The Life Lived
The Life Lived
(Sequel of "The Life Dreamt" . Dedicated to my grandfather.)
"Oh starry-eyed one! Turn your gaze at me! Don't mind the come-and-goers... They're just shadows escaped from your blurry thoughts.
"Who is it?"
"Nobody, go back to sleep."
"When are we leaving?"
"As soon as the fever drops. You be patient and I promise you, I'll take you to the Misir! We'll buy hurma and raisins and we'll drink hot sahlep and eat frosty batiha! Would you like that?
And we'll to the old wishing well and toss a dime...
"When are we leaving?"
"Why, do you have an appointment!?"
"Is that a smile I see?! Oh just wait till you're all better and you'll see! We'll paint the town! I'll take you wherever your heart desires! Just hold on for a little while longer, will you?"
"My brother, where is my brother?"
The swallows have him. They got ahold of him a long time ago. He's well. He's roaming above the clouds! Do you remember the clouds? Just feel your chin with your fingers and you'll know! Froth of the freah sea and foam of hot milk and... ...water?"
"And I'll take you to that restaurant that serves pineapple sorbet! What do you think about that?"
"It's your daughter! Remember? Look at her! She used to have this rag doll... The one with the yellow string hair! Remember? Oh, she used to drag that old thing everywhere. And every Saturday night she'd take her dolly with her to bed, she would lull her, sweet talk her, tell her bedtime stories and then she'd fall asleep with it in her arms.
"Like Mother does! Sometimes..."
She collected all your old vinyl and she saved the old broken record player and all kinds of obsolete things; antiques and old parts of stuff that were of no use. She held on to them as if she was clinging onto the certain, safe, present and the dreamy, blush, rosy past. Old stamps and ferry tickets; she kept them as treasures. Most of all she held on to your old stories! She heard them so many times that she memorized them word by word. Most of people get tired of hearing old stories over and over but not her! She hung from your lips. In the end those stories melted into a parallel reality. She took them, loved them and made them hers. She rehearsed them in her head till she learnt them by heart. She went "there" when she felt lonely; after years of solitude and dreaming of a life never to be lived; a wallflower suffocating of affection in a kin bubble.
Your tales were of a life lived a life she wished to have as her own. And she did. She became part of them. She snuck into your stories and became their keeper. She appointed herself as your mouthpiece so that if you ever forgot she could recount them in your place and so they'd live on! She became a Historian of some sort. Her bedroom, a museum. Old photos of people she never met, of places she never visited.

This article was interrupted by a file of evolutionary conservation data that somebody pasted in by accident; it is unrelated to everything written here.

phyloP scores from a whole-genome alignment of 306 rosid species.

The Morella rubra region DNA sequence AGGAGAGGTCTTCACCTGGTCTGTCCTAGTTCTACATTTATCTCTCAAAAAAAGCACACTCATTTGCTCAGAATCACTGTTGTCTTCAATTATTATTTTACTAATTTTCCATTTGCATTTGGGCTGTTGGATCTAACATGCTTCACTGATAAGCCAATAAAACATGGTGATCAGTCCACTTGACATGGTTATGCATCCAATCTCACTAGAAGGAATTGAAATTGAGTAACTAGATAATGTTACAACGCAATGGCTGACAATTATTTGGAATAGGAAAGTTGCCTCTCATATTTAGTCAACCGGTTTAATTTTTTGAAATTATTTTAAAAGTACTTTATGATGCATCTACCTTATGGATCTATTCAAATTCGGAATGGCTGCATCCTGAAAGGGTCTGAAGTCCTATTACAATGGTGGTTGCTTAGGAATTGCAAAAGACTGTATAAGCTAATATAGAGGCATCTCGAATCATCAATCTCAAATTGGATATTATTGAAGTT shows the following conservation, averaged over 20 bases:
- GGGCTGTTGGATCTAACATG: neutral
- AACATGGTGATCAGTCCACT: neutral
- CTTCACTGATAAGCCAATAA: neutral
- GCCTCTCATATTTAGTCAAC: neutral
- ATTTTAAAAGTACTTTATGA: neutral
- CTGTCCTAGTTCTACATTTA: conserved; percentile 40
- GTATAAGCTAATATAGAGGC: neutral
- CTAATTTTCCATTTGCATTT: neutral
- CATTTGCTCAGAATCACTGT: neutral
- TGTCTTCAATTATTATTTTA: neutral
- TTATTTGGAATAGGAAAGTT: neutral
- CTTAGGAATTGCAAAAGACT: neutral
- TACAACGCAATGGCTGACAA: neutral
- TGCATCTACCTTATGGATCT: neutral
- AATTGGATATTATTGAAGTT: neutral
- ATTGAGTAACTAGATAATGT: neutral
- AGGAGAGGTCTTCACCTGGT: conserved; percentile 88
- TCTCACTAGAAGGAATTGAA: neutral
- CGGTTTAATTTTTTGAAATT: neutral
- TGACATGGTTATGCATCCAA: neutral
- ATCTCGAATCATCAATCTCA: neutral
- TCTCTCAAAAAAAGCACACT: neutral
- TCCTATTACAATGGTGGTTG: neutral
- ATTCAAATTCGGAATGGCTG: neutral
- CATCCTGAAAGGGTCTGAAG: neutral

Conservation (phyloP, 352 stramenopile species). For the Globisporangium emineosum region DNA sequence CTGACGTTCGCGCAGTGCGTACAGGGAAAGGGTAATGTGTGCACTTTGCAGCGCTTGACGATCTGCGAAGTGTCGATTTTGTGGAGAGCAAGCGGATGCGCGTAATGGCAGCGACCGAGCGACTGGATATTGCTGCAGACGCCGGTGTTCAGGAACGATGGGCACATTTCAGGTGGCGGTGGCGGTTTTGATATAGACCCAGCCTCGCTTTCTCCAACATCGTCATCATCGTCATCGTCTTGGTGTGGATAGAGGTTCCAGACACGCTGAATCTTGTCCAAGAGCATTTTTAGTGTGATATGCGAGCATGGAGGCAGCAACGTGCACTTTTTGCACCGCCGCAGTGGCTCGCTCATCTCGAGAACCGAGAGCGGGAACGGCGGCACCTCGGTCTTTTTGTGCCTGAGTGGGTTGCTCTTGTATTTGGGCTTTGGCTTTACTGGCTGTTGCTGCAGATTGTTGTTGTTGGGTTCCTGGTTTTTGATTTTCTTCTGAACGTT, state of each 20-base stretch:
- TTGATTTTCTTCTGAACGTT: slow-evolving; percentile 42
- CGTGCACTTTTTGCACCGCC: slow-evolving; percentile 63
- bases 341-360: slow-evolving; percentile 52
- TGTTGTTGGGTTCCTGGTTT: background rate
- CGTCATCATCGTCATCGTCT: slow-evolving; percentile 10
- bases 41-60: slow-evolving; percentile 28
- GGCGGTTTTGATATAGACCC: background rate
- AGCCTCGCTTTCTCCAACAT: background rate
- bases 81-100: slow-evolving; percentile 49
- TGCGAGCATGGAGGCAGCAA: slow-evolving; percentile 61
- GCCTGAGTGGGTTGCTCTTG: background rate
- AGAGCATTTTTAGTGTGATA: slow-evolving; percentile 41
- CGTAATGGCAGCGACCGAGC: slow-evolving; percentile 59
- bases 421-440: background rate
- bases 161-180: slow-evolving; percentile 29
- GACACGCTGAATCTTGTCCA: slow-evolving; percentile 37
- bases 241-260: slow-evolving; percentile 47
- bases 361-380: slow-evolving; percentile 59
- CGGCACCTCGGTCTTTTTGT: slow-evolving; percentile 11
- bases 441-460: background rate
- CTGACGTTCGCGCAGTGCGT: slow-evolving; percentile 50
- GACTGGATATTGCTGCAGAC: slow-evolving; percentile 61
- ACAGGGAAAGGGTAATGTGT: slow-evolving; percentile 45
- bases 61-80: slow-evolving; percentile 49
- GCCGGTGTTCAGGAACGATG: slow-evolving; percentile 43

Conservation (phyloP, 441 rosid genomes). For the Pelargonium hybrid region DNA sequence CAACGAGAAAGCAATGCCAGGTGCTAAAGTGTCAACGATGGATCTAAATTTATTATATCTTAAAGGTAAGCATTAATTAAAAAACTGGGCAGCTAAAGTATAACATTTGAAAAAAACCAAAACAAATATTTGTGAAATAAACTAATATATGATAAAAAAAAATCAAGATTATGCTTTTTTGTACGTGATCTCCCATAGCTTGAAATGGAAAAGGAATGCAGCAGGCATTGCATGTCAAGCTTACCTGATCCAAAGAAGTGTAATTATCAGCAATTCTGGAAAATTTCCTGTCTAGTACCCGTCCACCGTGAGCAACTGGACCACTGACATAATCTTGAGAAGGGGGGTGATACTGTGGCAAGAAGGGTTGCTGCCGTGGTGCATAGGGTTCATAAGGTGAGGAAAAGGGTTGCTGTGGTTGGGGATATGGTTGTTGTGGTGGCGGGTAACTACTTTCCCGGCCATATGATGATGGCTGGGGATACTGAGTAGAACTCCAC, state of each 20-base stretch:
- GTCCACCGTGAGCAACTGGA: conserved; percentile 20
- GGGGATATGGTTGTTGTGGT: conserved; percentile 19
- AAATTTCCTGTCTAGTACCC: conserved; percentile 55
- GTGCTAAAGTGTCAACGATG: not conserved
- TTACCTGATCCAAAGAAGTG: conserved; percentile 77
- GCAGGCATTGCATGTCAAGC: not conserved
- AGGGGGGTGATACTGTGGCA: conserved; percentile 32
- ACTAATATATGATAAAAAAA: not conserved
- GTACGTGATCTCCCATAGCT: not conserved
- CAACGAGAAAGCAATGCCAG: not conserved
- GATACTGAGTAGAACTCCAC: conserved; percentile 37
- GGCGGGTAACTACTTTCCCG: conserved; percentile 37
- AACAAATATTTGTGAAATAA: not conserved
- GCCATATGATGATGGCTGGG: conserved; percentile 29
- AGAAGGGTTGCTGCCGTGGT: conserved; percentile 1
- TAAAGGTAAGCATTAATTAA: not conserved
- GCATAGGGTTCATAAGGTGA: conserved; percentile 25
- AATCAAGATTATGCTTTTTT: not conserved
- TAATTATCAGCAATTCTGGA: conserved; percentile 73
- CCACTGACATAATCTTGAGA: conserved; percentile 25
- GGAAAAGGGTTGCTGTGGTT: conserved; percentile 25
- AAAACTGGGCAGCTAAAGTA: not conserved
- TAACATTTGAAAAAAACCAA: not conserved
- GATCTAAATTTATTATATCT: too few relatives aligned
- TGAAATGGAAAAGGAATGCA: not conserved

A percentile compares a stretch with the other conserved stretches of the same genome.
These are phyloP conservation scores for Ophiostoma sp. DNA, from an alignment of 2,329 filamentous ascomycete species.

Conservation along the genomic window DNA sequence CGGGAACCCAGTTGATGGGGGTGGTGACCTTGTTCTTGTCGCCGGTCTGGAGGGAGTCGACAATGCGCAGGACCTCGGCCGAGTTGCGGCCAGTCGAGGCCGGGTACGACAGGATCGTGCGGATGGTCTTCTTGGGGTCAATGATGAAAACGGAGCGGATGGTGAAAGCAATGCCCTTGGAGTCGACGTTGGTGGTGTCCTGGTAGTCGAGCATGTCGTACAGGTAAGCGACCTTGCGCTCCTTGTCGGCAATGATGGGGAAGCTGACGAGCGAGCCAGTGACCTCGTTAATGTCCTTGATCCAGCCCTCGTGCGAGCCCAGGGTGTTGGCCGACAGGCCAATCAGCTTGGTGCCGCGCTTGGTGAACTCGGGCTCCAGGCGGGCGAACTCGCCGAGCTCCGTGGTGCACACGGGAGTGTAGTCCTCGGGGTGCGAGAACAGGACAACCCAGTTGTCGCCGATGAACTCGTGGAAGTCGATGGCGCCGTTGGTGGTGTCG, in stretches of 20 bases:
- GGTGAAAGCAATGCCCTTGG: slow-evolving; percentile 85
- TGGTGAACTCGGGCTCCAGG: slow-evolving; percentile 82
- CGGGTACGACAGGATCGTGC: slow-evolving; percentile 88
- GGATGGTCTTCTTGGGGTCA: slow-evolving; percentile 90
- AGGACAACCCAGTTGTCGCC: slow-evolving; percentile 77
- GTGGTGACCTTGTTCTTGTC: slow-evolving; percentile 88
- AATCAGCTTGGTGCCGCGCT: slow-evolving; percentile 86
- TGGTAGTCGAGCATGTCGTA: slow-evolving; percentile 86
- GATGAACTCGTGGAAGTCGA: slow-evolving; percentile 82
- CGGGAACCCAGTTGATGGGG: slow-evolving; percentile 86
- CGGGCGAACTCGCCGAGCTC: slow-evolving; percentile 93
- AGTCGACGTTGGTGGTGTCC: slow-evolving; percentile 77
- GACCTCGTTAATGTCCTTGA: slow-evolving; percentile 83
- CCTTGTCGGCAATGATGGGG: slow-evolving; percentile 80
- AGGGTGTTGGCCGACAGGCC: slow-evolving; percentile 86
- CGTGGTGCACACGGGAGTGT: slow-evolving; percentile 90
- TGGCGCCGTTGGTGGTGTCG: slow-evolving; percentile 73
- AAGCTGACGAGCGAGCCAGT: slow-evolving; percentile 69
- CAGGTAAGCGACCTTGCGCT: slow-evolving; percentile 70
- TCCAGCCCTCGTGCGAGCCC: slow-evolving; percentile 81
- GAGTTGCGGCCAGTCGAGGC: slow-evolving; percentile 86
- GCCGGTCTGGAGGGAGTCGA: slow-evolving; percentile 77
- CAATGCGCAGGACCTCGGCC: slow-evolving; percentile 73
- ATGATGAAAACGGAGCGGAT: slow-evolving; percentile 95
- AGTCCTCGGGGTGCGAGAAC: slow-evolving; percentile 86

She knows the secrets of strangers who don't even know of her existence. She has her own real-life doll house. "Nora, the daughter of Ibsen."
Her mother helped her trim her nails till her demise. The buck-teethed girl grew to be a martyr. She brought up a child that was never able to grow and died leaving her to you, oh starry eyed one. You, who could always appease her when she was most upset and frustrated. You, who made the tantrums go away, you the care giver, the mild-mannered aching-soul whisperer you, the proud head of the clan, you, the saint. You kept the child alive. And now the child is the care giver that's keeping you alive. And she does so as she was taught. She's glued on a chair by your bedside and won't move an inch, she's there to feed you, nurse you, lull you, sweet talk you... Like a mother does! Always..."
"When are we going home?"
"As soon as the doctors say we can."
"My sweetheart! Where is my sweetheart?"
"She's in your sweet heart!"
"And where am I?"
"You're here with me! Remember me? I'm the one who loves you!"
"Now I'll tell you a bedtime story! There once was a boy whose eyes shone like stars! Light blue; lighter than the air in the sky and bluer than the ocean. He did everything with those eyes, he smiled and laughed and spoke! He was born in the blazing stifling south, near The Big River. His first toys were fashioned of reeds. He got accustomed to breathing that red, terracotta dust thet hovered in the air and clouded the sky from sight... But with those bright starry eyes of his he could see past that! He looked upwards and saw the swallows flying in circles! He dreamed of... Water? Here. He dreamed of... Well who knows what he dreamed of...!
And the boy grew big and tall and he left the south. He became great; so great that in your darkest day all it took was a glance in those blue eyes that shone like stars, and you'd find the light. He was a fierce man who handled disaster without wincing, without bending, without sheding one tear though his heart wept. Earthquakes and sickness and impossible elderly kin. He never lost his patience, his suave smile, the stars never stopped beaming. He held his sweetheart's hand all well through life when they were soft and warm and still when they started wrinkling. And he didn't let go even when they grew cold. They had to beg him to loosen his grip.
He kissed his grandchildren's hair and stroke the enduring home walls lovingly and with gratitude; he spoke kind words to the air about all people! And..."
"When are we leaving?"
"As soon as the story is over!
And at your darkest hour all it took was one look in those blue eyes that shone like stars and you'd see the light...
"Who are you?
It is I! Pick whomever you wish you could have by your side and I'll be them for you!
"My brother, my sweetheart, child...water, water."
"Here, here, here. Here! Oh starry-eyed one, the life dreamt... It's here, it's all here!
"When do we leave?
"Not yet darling"
"If not today, maybe tomorrow"
(Words actually uttered by a senile 92 year old man in a split second of clarity)
P.S. You made me love Kavafy!